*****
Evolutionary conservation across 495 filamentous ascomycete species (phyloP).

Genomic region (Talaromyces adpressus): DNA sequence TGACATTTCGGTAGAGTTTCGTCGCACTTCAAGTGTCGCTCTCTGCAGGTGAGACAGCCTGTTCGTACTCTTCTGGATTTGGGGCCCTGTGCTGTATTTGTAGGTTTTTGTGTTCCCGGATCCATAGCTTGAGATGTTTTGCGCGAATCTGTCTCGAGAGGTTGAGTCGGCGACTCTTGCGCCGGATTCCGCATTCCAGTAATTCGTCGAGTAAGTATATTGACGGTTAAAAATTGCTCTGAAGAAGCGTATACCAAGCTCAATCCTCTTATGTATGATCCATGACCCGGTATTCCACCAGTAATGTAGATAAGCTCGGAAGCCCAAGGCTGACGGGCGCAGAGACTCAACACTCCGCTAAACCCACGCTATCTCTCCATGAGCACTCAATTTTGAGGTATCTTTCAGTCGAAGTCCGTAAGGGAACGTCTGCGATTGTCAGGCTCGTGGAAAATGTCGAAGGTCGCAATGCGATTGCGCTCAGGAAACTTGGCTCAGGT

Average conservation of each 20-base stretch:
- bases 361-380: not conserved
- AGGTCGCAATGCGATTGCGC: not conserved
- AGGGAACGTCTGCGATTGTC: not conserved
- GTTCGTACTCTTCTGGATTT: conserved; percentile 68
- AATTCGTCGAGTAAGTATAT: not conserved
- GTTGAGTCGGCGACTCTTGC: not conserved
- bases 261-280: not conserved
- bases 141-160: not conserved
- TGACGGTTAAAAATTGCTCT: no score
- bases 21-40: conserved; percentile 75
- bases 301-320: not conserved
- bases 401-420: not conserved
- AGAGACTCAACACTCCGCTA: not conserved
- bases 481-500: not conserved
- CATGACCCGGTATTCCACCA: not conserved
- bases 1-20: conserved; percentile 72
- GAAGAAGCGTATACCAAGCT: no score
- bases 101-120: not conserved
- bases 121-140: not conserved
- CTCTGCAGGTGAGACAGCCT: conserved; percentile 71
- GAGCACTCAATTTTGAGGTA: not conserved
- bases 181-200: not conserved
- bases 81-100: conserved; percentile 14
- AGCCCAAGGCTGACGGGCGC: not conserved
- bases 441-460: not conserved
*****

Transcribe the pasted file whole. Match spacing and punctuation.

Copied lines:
Evolutionary conservation across 495 filamentous ascomycete species (phyloP).

Genomic region (Talaromyces adpressus): DNA sequence TGACATTTCGGTAGAGTTTCGTCGCACTTCAAGTGTCGCTCTCTGCAGGTGAGACAGCCTGTTCGTACTCTTCTGGATTTGGGGCCCTGTGCTGTATTTGTAGGTTTTTGTGTTCCCGGATCCATAGCTTGAGATGTTTTGCGCGAATCTGTCTCGAGAGGTTGAGTCGGCGACTCTTGCGCCGGATTCCGCATTCCAGTAATTCGTCGAGTAAGTATATTGACGGTTAAAAATTGCTCTGAAGAAGCGTATACCAAGCTCAATCCTCTTATGTATGATCCATGACCCGGTATTCCACCAGTAATGTAGATAAGCTCGGAAGCCCAAGGCTGACGGGCGCAGAGACTCAACACTCCGCTAAACCCACGCTATCTCTCCATGAGCACTCAATTTTGAGGTATCTTTCAGTCGAAGTCCGTAAGGGAACGTCTGCGATTGTCAGGCTCGTGGAAAATGTCGAAGGTCGCAATGCGATTGCGCTCAGGAAACTTGGCTCAGGT

Average conservation of each 20-base stretch:
- bases 361-380: not conserved
- AGGTCGCAATGCGATTGCGC: not conserved
- AGGGAACGTCTGCGATTGTC: not conserved
- GTTCGTACTCTTCTGGATTT: conserved; percentile 68
- AATTCGTCGAGTAAGTATAT: not conserved
- GTTGAGTCGGCGACTCTTGC: not conserved
- bases 261-280: not conserved
- bases 141-160: not conserved
- TGACGGTTAAAAATTGCTCT: no score
- bases 21-40: conserved; percentile 75
- bases 301-320: not conserved
- bases 401-420: not conserved
- AGAGACTCAACACTCCGCTA: not conserved
- bases 481-500: not conserved
- CATGACCCGGTATTCCACCA: not conserved
- bases 1-20: conserved; percentile 72
- GAAGAAGCGTATACCAAGCT: no score
- bases 101-120: not conserved
- bases 121-140: not conserved
- CTCTGCAGGTGAGACAGCCT: conserved; percentile 71
- GAGCACTCAATTTTGAGGTA: not conserved
- bases 181-200: not conserved
- bases 81-100: conserved; percentile 14
- AGCCCAAGGCTGACGGGCGC: not conserved
- bases 441-460: not conserved